Friday, September 30, 2005
Submitted by: Lillium
No – I am not talking about the color of my hair. The title is a reference to the precarious condition I find myself in life. I am no longer a true Yankee, nor am I (nor I fear will I ever be) considered a Southerner. I fall into an abyss somewhere between.
I was born in Western New York. I lived there until I was fourteen and my father, tired of shoveling snow and working in a steel plant, decided to move the family to Ft. Lauderdale, Florida. I spent my high school years totally offended that the state offered me only one season. Therefore, when it was time for me to select a college, I chose one in Tennessee. I figured it was a good halfway mark between what my young heart considered home and what my driver’s license said was my legal place of residence.
It was on that beautiful southern campus, on a leaf changing day, many years ago, that I met my soon to be husband. He married me and moved me up to his family’s nesting grounds – Lafayette, New Jersey. We spent our first six months of marriage there before Hubby accepted a job opening in Raleigh, North Carolina. It was there that my true indoctrination with southern living began.
Here I fell in love with the culture, the architecture, the fashion, the decorating, the language, and the foods of the South. It was like being a child who had found the candy shop of your dreams and then discovered I was denied admittance. Never was this clearer to me than when we moved to Georgia. Here the roots of heritage grow deep and wide.
Oh – please do not misunderstand me – no one has ever been ugly about it. Nevertheless, it is understood that I am “not from around these parts”. It does not matter that I have lived here now for over twenty-five years. People just instinctively know that I am not a native. It could be my dark skin tones that make me look better suited to an Italian kitchen. It may be that, while my friends from up north get a chuckle at my soft “i” and “a” sounds, that the rest of my speech pegs me as “from up there somewhere.” Even the children in my fifth grade class could tell on the first day that they were sitting in the classroom of someone who was different.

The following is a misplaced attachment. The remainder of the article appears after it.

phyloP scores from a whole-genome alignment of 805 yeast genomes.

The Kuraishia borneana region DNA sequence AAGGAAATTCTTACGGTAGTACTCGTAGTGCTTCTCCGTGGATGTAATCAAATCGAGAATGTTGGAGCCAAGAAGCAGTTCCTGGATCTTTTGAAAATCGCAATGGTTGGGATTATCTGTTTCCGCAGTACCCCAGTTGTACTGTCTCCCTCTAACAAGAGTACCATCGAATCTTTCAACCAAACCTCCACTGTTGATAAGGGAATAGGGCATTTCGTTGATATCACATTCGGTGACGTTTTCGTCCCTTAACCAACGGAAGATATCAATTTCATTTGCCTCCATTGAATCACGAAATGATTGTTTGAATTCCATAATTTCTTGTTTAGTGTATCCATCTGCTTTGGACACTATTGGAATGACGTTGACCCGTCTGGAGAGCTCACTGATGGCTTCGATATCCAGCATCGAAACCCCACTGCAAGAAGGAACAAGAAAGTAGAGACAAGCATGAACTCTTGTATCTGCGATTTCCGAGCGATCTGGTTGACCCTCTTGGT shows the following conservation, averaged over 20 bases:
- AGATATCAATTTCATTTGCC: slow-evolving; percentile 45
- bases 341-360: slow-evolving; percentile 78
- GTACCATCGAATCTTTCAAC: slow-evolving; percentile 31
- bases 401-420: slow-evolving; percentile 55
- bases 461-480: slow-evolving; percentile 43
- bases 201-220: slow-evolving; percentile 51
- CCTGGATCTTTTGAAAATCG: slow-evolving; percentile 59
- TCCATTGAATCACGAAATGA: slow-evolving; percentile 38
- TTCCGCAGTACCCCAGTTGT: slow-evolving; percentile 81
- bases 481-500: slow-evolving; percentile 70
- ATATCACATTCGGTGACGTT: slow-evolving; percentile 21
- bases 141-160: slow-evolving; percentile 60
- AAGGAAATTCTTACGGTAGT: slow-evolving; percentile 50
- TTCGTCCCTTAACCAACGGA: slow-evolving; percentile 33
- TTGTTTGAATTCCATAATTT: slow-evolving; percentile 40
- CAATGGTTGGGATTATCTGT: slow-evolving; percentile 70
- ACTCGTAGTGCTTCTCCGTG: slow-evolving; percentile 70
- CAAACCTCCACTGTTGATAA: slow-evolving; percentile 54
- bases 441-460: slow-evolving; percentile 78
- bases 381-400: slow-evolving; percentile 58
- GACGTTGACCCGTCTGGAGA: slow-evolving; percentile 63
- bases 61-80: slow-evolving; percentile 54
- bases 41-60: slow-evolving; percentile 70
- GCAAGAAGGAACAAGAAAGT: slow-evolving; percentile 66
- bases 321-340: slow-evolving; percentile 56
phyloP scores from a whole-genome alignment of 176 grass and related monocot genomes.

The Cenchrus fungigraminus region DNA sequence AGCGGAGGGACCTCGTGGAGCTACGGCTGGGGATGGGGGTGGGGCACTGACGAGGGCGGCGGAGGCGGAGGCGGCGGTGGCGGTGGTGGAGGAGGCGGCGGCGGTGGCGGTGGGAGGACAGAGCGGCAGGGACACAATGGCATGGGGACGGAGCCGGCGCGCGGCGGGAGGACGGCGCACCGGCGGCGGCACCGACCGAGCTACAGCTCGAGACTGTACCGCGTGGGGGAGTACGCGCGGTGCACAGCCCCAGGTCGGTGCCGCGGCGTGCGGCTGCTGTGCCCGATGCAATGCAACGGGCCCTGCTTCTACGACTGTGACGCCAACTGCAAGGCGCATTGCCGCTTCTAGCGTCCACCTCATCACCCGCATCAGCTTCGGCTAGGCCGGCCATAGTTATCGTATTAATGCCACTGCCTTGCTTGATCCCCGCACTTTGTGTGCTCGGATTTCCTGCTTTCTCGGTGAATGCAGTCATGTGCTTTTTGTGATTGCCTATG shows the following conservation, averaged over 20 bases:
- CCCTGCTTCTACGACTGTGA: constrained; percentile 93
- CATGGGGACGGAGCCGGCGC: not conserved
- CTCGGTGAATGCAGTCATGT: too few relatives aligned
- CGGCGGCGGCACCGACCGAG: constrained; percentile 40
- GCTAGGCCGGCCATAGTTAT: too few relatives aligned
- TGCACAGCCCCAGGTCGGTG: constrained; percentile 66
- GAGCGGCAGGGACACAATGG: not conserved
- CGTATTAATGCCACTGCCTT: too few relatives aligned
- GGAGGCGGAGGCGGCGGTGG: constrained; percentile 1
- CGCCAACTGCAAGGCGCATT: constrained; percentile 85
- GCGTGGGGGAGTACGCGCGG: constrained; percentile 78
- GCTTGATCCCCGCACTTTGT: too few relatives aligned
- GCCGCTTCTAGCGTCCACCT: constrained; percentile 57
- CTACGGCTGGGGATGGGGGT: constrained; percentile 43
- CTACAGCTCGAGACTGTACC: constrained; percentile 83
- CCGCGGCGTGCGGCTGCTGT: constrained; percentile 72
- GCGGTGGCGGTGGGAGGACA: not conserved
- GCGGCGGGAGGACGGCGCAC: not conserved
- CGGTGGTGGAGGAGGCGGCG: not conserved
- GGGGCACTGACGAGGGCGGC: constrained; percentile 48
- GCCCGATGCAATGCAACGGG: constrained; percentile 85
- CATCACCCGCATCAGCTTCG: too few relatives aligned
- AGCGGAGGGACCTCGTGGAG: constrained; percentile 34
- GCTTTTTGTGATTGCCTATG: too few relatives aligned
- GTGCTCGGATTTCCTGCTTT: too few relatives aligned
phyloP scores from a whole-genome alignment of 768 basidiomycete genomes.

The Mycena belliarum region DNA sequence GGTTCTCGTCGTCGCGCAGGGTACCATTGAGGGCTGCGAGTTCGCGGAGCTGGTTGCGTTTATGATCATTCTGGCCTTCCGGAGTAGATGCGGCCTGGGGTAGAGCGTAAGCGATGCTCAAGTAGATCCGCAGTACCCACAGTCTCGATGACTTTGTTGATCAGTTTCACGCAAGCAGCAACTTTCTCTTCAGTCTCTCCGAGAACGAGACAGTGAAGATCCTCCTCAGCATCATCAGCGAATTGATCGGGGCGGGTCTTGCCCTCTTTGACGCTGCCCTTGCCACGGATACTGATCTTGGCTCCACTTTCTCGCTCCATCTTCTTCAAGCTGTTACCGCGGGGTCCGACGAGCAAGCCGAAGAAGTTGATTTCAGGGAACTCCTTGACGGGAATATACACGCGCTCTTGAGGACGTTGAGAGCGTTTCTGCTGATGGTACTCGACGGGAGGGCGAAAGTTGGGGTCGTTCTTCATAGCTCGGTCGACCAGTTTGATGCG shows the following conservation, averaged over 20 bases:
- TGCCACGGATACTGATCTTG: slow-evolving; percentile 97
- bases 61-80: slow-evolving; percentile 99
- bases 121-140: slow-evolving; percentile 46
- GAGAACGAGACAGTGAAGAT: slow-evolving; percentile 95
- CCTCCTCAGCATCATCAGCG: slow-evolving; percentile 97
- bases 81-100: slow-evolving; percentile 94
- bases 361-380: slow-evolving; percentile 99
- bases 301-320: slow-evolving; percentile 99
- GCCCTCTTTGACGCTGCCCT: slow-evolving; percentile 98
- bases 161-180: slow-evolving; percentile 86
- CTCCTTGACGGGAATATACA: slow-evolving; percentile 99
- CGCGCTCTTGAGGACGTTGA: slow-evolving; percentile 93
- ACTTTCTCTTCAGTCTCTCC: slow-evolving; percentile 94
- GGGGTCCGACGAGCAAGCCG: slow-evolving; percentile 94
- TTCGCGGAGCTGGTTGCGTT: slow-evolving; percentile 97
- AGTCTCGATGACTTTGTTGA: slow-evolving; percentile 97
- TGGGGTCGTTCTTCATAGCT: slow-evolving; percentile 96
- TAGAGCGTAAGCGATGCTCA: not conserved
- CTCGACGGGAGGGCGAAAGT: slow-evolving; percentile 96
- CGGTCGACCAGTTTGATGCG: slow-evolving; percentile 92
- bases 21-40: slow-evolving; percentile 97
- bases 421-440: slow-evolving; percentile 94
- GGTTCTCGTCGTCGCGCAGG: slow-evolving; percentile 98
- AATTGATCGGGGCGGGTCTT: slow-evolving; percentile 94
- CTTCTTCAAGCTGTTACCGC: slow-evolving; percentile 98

Being an only child with no relatives left to speak of, I must admit jealousy of those around here who have their annual reunions with throngs of generations. I never cease to be impressed when I discover that a grandparent attended the same elementary school as their grandchild. I learned quickly that I needed to keep a bridle on my tongue because everyone at my church was “kin” to someone else.
With so many people moving into the surrounding areas of Atlanta, it is not too difficult today to run into other foreigners. I listen to them ramble on about the culture shock. They moan and groan about the pace of life, the odd cooking, etc. etc. I cannot commiserate with them. It is not that I do not remember what it was like adapting – it is that I wanted to adapt and belong. When I see the effect that this great influx of Yankees is having on the culture I have come to love, I want to tell them all to go home. I keep my mouth shut because I figure I stand a good chance of being bussed out along with the other transplants.
A little while ago, I was having a meal of fried green maters with my pastor. He cocked his head and asked me how long I had lived in the south. I told him and he smiled. He patted me on the hand and said one of the nicest things I have had said to me, “Well then, you’re one of us now!”
How sweet of him. How I wish.